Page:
Friday, July 23, 2010

The Adventures of Sherlock Holmes by Sir Arthur Conan Doyle

There are few books as iconic as The Adventures of Sherlock Holmes.

The Mysterious Adventures of Sherlock Holmes (Puffin Classics)

So I admit I went to this book with a healthy doze of expectation. I first thought of reading this book because my little brother decided to dress up as Sherlock Holmes in her 'become-a-book-character' contest, and I had to find some good quotes for him to use - because the quotes that I saw, on this page, were so interesting that I just had to read it. And of course, with my great classics read (and re-read) project already on, I decided that it couldn't hurt to read this book.

My verdict: It was pretty good. Not mind-blowing. But not bad, either.

The first thing that irked me about this book were the size of the stories. This book contained roughly fifteen stories, each about 10 pages in length, which I felt did not do justice to the innovative plots, the characters, or the detective skills of Sherlock Holmes. In fact, the impression which I got was that the books, though the adventures of 'Sherlock Holmes' did more justice to the schemes of the villains (which were, quite frankly, quite, quite different - I mean, 'red-haired league', anyone?)than the detective skills of the main hero. In so many instances Holmes does not even explain how he comes to his miraculous conclusions, and I'm left with the feeling of 'there should be more to this'. I found this unsatisfying, which is why I don't think I'll be rushing to pick up the next Sherlock Holmes book from the library.

What did I think of the stories themselves. Well, I think I'll borrow the words of Dr. Watson for this (who, by the way, was just brilliant. I liked him more than Holmes) - "In the many adventures of Sherlock Holmes I have chronicles, there are many which are tragic, some which are humorous, but all that are fantastic or different." (paraphrased) I don't think I've read any mystery series (I don't speak as a mystery buff, but I used to be an ardent fan of the Hardy Boys, I used to read a lot of Nancy Drew, and I've recently begun to enjoy Agatha Christie) with so many interesting plots. The motives are the most basic of all human emotions - mostly money, sometimes love or jealousy - but the characters think of such interesting ways to get what they want (for a teaser - an organization that sends five orange pips to a person before killing them) that you really want to read these stories. This is what, in my opinion, separates a Sherlock Holmes novel from any old book.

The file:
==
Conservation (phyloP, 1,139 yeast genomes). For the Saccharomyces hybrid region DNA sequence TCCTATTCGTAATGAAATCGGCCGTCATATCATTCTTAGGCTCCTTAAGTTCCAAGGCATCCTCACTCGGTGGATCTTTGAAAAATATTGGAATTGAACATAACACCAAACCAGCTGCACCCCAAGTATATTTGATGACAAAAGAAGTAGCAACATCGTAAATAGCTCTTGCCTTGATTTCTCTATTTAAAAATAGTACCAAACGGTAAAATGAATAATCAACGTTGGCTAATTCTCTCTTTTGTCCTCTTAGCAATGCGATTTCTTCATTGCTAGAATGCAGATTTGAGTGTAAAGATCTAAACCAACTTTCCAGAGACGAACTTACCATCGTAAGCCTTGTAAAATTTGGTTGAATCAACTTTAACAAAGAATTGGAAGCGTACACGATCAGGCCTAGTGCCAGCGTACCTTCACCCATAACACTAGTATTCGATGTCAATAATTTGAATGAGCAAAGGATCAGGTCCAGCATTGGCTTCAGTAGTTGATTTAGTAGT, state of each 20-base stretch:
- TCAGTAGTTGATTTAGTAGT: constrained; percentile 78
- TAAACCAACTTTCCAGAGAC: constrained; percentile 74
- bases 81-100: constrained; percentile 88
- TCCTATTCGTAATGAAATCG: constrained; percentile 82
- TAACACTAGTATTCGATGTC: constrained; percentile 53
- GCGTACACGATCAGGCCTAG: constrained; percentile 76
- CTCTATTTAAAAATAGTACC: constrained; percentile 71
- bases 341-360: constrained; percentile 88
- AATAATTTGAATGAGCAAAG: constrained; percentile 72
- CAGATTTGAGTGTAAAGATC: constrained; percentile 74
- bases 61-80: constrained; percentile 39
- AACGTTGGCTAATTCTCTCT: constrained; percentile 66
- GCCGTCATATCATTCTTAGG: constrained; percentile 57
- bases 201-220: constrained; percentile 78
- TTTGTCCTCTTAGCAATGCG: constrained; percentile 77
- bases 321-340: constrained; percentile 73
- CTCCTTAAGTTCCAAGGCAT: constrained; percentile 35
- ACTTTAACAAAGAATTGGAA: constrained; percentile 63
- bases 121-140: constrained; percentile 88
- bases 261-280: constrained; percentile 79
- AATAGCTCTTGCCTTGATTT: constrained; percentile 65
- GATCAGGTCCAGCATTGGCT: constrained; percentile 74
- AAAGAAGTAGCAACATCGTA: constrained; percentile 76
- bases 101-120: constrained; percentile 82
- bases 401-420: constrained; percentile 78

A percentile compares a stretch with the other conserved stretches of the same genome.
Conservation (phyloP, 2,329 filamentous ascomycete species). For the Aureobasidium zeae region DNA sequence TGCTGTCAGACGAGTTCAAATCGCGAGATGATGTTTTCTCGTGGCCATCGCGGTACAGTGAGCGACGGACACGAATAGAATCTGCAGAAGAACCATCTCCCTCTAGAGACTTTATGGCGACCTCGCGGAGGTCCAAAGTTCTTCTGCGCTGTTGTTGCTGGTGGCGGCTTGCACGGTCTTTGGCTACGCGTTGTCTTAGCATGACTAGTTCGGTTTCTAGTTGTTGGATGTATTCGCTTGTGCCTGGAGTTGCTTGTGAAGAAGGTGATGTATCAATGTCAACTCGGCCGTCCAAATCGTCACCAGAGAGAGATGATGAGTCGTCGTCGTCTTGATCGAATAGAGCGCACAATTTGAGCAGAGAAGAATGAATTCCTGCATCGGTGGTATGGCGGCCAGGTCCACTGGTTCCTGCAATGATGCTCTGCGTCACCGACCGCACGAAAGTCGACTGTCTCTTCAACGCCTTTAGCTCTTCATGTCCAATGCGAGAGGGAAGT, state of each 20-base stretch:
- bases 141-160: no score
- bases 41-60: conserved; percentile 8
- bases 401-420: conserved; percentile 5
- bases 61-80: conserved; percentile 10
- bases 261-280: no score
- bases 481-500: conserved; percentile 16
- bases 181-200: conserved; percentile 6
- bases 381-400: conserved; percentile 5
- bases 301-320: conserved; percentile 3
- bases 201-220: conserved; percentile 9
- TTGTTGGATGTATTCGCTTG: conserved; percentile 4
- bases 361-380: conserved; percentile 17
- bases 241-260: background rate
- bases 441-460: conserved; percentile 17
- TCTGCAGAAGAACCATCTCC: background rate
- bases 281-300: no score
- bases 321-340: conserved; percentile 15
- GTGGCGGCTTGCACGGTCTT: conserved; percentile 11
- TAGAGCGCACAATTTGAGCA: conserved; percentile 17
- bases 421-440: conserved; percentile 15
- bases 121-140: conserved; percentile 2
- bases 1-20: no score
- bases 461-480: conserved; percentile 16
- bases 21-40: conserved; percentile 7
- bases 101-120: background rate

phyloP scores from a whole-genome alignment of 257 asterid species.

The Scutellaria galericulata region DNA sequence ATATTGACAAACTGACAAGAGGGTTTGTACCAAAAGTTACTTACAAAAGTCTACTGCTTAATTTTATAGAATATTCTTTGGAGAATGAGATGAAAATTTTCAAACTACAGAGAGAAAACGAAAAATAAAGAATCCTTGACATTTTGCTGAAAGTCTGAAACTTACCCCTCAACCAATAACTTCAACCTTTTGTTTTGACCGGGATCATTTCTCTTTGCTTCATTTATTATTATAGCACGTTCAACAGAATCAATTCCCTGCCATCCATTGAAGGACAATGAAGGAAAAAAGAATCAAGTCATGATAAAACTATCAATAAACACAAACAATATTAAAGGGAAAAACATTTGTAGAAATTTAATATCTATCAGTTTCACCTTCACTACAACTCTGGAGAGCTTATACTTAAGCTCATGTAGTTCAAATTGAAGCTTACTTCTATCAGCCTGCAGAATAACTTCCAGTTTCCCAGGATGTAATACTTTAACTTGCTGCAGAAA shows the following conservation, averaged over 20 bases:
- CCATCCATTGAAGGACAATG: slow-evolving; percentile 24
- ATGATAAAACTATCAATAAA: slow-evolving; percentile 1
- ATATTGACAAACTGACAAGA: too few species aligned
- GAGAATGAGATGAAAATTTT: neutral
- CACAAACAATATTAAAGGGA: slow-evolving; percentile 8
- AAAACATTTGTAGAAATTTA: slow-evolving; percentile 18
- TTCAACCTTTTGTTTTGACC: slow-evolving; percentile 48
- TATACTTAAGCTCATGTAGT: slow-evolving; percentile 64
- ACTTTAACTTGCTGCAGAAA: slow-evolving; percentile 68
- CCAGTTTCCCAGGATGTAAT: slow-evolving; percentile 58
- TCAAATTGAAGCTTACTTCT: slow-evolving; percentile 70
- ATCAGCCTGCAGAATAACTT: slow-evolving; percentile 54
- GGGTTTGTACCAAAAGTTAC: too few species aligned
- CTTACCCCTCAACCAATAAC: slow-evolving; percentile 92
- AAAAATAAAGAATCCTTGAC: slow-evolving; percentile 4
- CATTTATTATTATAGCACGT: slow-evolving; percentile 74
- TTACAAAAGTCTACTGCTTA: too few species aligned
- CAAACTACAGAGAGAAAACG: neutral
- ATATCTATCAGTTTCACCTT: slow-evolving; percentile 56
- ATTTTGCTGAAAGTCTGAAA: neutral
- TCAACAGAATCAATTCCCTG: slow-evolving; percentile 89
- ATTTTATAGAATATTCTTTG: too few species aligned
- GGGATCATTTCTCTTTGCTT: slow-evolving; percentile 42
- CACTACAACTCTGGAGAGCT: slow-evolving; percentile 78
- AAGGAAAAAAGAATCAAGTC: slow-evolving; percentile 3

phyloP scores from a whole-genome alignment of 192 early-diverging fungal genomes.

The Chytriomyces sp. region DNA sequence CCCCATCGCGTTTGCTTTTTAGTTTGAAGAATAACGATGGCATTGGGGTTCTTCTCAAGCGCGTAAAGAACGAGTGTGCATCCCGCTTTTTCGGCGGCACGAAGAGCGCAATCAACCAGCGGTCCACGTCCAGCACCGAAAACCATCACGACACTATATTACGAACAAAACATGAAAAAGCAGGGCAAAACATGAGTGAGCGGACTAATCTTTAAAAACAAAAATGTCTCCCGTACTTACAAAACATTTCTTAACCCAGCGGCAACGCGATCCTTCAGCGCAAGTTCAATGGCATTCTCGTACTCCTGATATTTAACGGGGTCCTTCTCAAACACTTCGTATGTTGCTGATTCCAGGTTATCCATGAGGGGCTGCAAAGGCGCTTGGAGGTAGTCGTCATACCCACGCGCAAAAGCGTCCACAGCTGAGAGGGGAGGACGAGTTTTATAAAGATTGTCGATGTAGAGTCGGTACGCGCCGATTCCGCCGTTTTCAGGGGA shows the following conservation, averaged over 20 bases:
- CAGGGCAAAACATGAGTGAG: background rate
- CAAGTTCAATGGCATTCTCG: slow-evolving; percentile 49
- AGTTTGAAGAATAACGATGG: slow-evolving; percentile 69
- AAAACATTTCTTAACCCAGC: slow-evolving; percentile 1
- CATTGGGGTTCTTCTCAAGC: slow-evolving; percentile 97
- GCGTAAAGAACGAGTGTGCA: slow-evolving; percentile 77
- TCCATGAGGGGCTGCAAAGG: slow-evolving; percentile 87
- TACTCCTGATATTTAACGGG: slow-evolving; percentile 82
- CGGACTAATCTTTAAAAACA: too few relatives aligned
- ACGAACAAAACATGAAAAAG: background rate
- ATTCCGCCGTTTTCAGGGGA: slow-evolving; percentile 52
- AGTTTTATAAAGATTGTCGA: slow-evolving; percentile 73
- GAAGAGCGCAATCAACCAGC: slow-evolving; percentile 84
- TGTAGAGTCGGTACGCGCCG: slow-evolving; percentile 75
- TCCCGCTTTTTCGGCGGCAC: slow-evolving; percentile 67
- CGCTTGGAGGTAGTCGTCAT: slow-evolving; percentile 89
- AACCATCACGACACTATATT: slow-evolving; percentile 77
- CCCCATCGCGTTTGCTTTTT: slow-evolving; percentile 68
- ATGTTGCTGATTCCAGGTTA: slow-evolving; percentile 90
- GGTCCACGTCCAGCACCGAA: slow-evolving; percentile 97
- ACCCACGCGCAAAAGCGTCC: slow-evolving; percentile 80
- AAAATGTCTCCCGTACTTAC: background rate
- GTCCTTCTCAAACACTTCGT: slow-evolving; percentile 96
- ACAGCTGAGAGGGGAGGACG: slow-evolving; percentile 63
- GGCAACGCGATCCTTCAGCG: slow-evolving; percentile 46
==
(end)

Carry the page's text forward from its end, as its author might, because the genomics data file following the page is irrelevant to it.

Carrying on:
Holmes himself is a fascinating character who should have more screen space. Although I can see why someone reading an abridged (read 'sanitized') version of this book might find him highly perfect and hard to emphasise with. His major flaws, which include drug addiction and an extreme arrogance, when shown serve only to complete his character, but when glossed over leave us with nothing to sympathize with. Some of his ways of inspection are still timeless - like the iconic scene where he tells a person where they're from and other details about them through observing their appearance, and then demonstrates this as the easiest thing in the world - still don't fail to impress. Others, though dated, still hold a certain charm. It seems clear to me that Holmes was way, way ahead of his time and therefore still manages to appear fresh and interesting even today, many decades after this novel was first written.